Neil Smith

3 months ago · 3 min. reading time · visibility ~100 ·

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Oh, wad some power the Giftie gie us.


The Euros are over. The final was a bit blah but the pre-match favourites and better team on the night won, and so England should be able to celebrate their best men’s championship outcome for over half a century and anticipate the next few years of watching this team mature and improve. 

Across the pitch England were almost but not quite as good as they needed to be. The Goalkeepers were similarly good. The defences were similarly stingy the attack similarly creative. A good draw and some very good performances took the England team to a position that was far from guaranteed, prior to the tournament kicking off. 

Given that some of this highly experienced Italian team have played their last game for the Azzurri and more will be gone before the World Cup it is all the more impressive that a team featuring several debutants and young players, played them to a standstill after two hours of football. 

So now we, people around the world get to stand back and witness near universal appreciation and goodwill toward the team from a happy populace. 

Or not. 

Our TVs and media streams instead are filled with images of thugs rioting across London, an assault on Wembley stadium coke being snorted in the stadium and racist abuse being flung at the black players who missed their penalties.

 Politicians covering their arses are now trying to distance themselves from the dogs they whistled to and the game, the tournament and the rare instance of over-achievement by an English football team is cheapened and forgotten. 

Well done, England, well done.

Sadder than the spectacle was the inevitability of it. ‘If they lose, they’ll tear the place apart’ was one local’s comment here in Wicklow. ‘Sure, they’ll likely do that anyway if they lose or not’ came his mate’s reply.

My German friends are always bemused by the war obsession of English football fans who were never a witness to its reality. A poor German team did badly but no one is having to hire extra security in München. ‘There will be other tournaments’ seems to be the collective response.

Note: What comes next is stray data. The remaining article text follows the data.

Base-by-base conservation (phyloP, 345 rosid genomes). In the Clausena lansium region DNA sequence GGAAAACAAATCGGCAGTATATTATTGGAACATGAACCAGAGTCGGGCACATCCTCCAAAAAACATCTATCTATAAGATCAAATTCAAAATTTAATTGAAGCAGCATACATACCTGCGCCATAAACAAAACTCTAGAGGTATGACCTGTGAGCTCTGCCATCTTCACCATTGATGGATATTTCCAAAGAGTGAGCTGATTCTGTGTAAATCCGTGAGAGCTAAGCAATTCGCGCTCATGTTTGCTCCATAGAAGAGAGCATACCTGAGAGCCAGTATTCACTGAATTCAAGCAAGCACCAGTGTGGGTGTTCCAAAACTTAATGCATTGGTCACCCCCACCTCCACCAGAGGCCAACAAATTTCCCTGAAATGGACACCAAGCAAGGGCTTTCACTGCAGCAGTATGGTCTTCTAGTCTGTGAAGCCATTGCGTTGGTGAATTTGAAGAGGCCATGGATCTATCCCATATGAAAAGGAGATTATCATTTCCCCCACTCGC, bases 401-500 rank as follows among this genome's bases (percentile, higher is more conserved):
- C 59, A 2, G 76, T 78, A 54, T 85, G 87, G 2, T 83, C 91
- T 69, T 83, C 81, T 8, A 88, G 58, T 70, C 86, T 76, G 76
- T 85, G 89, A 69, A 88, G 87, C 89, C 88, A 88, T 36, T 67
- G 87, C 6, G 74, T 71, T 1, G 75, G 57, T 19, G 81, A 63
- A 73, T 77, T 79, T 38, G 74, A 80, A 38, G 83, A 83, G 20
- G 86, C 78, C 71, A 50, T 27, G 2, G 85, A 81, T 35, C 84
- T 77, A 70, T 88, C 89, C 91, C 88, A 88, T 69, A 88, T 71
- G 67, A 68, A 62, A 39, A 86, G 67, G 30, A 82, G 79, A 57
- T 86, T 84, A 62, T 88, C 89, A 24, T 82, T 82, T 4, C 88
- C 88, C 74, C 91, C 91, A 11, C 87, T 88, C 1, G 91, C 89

Many people from Scotland who publicly supported England, now feel badly disappointed at the reaction and feel less positive about cheering on the neighbours in future. 

Like it or not, and many clearly won’t, this face is the face that today’s England presents and it is how the country is seen by the World. Entitled, insular, drunk, incapable of simple enjoyment, violent and much else besides. Not much of it is positive. 

The team and their performance on the pitch was a shining beacon of modernity that has now been dimmed under the onslaught of toxic, incompetent racists who felt that the title should have been given to them ‘just because’.

I have spent a lot of time in England. Worked in London and several other places and have many English friends so when I see a post on Facebook saying that ‘this isn’t all of us’ or ‘it’ only a few scumbags’, I know that that is true but it cuts no ice.

It is enough people. They are high profile and loud on social media and they have the tacit support of a government which sees the mob as a controllable bunch of ‘useful idiots’ as Lenin allegedly said.

Many years ago, this was Scottish football fans. Drunkenly rampaging around London and elsewhere throughout the seventies and eighties leaving carnage and tears in their wake. It did the team no good and it did our nation no good. 

To their credit the SFA worked with councils, transport companies and government to help bring about change. It took a while and there is always a sense in which this is a work in progress but the change is massive. 

It’s not perfect but when Scots fans gathered in central London, they left it a mess without loads of fighting, smashed windows and attacks on the general public. 

No one can be happy about the mess but Sunday showed how much worse it could have been. 

So here is your real challenge England. Can you turn the country around? Can the backward-looking mindset of ‘Two world wars and one world cup’ be buried in the past or will a determined denial of loss of empire prevent progress on all sorts of fronts.